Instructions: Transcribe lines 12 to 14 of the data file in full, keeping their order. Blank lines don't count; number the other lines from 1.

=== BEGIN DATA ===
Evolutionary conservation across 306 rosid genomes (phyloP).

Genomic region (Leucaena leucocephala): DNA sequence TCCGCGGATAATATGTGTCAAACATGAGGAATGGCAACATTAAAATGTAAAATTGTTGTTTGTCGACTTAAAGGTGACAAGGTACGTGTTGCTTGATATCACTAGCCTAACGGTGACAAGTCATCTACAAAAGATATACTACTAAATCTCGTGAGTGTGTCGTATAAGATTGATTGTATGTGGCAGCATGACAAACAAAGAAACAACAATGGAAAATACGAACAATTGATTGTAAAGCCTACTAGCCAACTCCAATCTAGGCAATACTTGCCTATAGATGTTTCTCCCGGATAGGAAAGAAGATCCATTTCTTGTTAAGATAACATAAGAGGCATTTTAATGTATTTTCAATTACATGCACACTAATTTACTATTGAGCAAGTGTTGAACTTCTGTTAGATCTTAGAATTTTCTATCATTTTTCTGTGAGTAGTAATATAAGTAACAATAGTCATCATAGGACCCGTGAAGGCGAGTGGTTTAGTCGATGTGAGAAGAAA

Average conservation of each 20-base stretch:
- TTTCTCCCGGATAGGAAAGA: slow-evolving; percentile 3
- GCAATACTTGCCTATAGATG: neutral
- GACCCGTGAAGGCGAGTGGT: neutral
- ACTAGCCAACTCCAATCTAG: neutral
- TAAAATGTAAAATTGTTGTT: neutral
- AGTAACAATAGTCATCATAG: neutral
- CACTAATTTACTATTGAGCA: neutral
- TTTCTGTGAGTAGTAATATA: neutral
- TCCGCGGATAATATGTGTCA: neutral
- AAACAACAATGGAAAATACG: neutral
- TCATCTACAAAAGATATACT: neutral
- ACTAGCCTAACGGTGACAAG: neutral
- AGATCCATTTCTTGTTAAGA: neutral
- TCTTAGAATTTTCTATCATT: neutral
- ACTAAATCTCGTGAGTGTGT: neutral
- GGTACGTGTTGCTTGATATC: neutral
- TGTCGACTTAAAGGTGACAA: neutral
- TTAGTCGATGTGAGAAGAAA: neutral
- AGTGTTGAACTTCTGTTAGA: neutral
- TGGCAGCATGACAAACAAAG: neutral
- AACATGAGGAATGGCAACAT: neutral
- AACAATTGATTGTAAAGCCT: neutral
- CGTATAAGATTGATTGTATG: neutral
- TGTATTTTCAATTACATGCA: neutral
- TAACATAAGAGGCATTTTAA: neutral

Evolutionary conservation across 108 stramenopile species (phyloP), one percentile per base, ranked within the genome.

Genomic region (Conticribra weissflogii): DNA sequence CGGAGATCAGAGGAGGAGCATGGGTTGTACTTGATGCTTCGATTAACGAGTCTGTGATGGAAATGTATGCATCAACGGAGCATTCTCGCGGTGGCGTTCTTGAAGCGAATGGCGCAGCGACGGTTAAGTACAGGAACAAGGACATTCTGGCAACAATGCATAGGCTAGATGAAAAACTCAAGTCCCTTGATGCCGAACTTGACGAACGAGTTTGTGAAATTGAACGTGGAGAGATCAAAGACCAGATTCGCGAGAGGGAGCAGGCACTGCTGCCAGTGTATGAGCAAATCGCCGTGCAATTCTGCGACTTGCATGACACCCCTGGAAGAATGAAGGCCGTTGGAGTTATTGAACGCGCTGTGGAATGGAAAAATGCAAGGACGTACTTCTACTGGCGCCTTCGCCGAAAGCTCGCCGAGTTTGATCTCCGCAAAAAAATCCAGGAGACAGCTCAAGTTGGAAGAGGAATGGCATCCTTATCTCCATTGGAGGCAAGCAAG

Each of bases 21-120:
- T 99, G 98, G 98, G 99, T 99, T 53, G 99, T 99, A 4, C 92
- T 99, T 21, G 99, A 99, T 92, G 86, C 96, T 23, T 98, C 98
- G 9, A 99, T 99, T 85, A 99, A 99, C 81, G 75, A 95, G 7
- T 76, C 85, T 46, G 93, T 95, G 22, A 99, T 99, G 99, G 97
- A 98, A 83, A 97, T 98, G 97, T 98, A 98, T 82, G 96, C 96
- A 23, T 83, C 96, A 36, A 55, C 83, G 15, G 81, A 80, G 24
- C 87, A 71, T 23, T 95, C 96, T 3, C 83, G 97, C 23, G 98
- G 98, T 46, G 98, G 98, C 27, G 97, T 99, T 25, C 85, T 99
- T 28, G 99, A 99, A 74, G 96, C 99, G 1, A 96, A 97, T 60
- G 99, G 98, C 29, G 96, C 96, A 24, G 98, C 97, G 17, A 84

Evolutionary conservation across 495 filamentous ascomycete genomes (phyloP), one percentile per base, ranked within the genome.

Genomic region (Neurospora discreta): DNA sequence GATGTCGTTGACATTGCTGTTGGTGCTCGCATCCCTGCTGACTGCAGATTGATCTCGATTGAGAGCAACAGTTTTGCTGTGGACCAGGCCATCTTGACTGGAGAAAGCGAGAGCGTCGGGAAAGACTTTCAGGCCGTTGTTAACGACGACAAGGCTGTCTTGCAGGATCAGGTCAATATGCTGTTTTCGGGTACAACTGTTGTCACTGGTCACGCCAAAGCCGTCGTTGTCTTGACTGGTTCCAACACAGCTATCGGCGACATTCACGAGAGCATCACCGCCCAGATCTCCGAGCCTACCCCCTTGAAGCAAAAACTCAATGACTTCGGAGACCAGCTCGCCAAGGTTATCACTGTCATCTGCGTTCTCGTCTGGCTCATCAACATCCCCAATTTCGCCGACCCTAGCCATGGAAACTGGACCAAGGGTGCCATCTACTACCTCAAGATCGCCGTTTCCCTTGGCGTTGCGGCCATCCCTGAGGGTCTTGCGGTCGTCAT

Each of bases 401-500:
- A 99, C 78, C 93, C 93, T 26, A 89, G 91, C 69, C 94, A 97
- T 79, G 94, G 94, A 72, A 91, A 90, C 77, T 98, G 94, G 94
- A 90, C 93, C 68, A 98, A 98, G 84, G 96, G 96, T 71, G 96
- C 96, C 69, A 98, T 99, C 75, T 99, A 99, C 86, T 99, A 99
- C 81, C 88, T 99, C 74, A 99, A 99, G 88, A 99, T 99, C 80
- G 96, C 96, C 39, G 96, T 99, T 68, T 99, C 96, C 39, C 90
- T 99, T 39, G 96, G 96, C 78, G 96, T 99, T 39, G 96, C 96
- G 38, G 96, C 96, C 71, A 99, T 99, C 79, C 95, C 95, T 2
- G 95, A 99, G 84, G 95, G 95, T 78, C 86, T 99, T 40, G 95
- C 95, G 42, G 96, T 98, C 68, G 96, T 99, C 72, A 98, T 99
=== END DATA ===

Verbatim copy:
- TCCGCGGATAATATGTGTCA: neutral
- AAACAACAATGGAAAATACG: neutral
- TCATCTACAAAAGATATACT: neutral